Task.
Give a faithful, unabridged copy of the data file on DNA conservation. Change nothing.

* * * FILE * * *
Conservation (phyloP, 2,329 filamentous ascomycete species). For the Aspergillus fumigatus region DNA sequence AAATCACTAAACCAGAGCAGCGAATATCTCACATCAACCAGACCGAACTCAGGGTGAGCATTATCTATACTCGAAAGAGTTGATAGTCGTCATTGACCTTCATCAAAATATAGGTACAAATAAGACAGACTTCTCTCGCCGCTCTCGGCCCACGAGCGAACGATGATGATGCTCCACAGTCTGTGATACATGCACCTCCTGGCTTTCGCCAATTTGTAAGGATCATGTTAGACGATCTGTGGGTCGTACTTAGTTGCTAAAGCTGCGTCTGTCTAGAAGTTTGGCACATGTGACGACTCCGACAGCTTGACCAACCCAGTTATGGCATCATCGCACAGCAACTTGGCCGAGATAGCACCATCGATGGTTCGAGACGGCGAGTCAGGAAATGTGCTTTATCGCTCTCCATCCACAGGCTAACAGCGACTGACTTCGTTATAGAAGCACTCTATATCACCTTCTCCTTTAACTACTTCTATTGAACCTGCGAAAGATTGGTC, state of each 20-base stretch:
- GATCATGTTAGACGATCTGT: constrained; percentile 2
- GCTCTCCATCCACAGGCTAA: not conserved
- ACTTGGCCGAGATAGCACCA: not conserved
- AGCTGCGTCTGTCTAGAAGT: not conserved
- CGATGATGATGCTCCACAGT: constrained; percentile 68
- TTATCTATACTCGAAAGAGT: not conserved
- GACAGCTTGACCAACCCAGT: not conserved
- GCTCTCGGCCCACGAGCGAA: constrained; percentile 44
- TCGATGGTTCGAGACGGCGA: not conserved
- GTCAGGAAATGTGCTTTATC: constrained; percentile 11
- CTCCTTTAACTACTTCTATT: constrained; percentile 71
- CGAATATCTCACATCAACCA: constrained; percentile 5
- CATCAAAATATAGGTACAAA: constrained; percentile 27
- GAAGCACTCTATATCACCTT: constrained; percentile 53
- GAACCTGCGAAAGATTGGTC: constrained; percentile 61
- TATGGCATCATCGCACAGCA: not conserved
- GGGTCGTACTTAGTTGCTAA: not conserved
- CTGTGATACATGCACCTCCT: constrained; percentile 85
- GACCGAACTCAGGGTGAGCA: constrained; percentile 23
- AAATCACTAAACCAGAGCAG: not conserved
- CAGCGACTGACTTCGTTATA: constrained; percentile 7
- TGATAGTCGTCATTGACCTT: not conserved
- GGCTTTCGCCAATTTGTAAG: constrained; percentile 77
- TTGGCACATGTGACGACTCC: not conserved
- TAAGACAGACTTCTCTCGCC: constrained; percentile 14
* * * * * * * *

Conservation (phyloP, 2,329 filamentous ascomycete species). For the Aspergillus fumigatus region DNA sequence AAATCACTAAACCAGAGCAGCGAATATCTCACATCAACCAGACCGAACTCAGGGTGAGCATTATCTATACTCGAAAGAGTTGATAGTCGTCATTGACCTTCATCAAAATATAGGTACAAATAAGACAGACTTCTCTCGCCGCTCTCGGCCCACGAGCGAACGATGATGATGCTCCACAGTCTGTGATACATGCACCTCCTGGCTTTCGCCAATTTGTAAGGATCATGTTAGACGATCTGTGGGTCGTACTTAGTTGCTAAAGCTGCGTCTGTCTAGAAGTTTGGCACATGTGACGACTCCGACAGCTTGACCAACCCAGTTATGGCATCATCGCACAGCAACTTGGCCGAGATAGCACCATCGATGGTTCGAGACGGCGAGTCAGGAAATGTGCTTTATCGCTCTCCATCCACAGGCTAACAGCGACTGACTTCGTTATAGAAGCACTCTATATCACCTTCTCCTTTAACTACTTCTATTGAACCTGCGAAAGATTGGTC, state of each 20-base stretch:
- GATCATGTTAGACGATCTGT: constrained; percentile 2
- GCTCTCCATCCACAGGCTAA: not conserved
- ACTTGGCCGAGATAGCACCA: not conserved
- AGCTGCGTCTGTCTAGAAGT: not conserved
- CGATGATGATGCTCCACAGT: constrained; percentile 68
- TTATCTATACTCGAAAGAGT: not conserved
- GACAGCTTGACCAACCCAGT: not conserved
- GCTCTCGGCCCACGAGCGAA: constrained; percentile 44
- TCGATGGTTCGAGACGGCGA: not conserved
- GTCAGGAAATGTGCTTTATC: constrained; percentile 11
- CTCCTTTAACTACTTCTATT: constrained; percentile 71
- CGAATATCTCACATCAACCA: constrained; percentile 5
- CATCAAAATATAGGTACAAA: constrained; percentile 27
- GAAGCACTCTATATCACCTT: constrained; percentile 53
- GAACCTGCGAAAGATTGGTC: constrained; percentile 61
- TATGGCATCATCGCACAGCA: not conserved
- GGGTCGTACTTAGTTGCTAA: not conserved
- CTGTGATACATGCACCTCCT: constrained; percentile 85
- GACCGAACTCAGGGTGAGCA: constrained; percentile 23
- AAATCACTAAACCAGAGCAG: not conserved
- CAGCGACTGACTTCGTTATA: constrained; percentile 7
- TGATAGTCGTCATTGACCTT: not conserved
- GGCTTTCGCCAATTTGTAAG: constrained; percentile 77
- TTGGCACATGTGACGACTCC: not conserved
- TAAGACAGACTTCTCTCGCC: constrained; percentile 14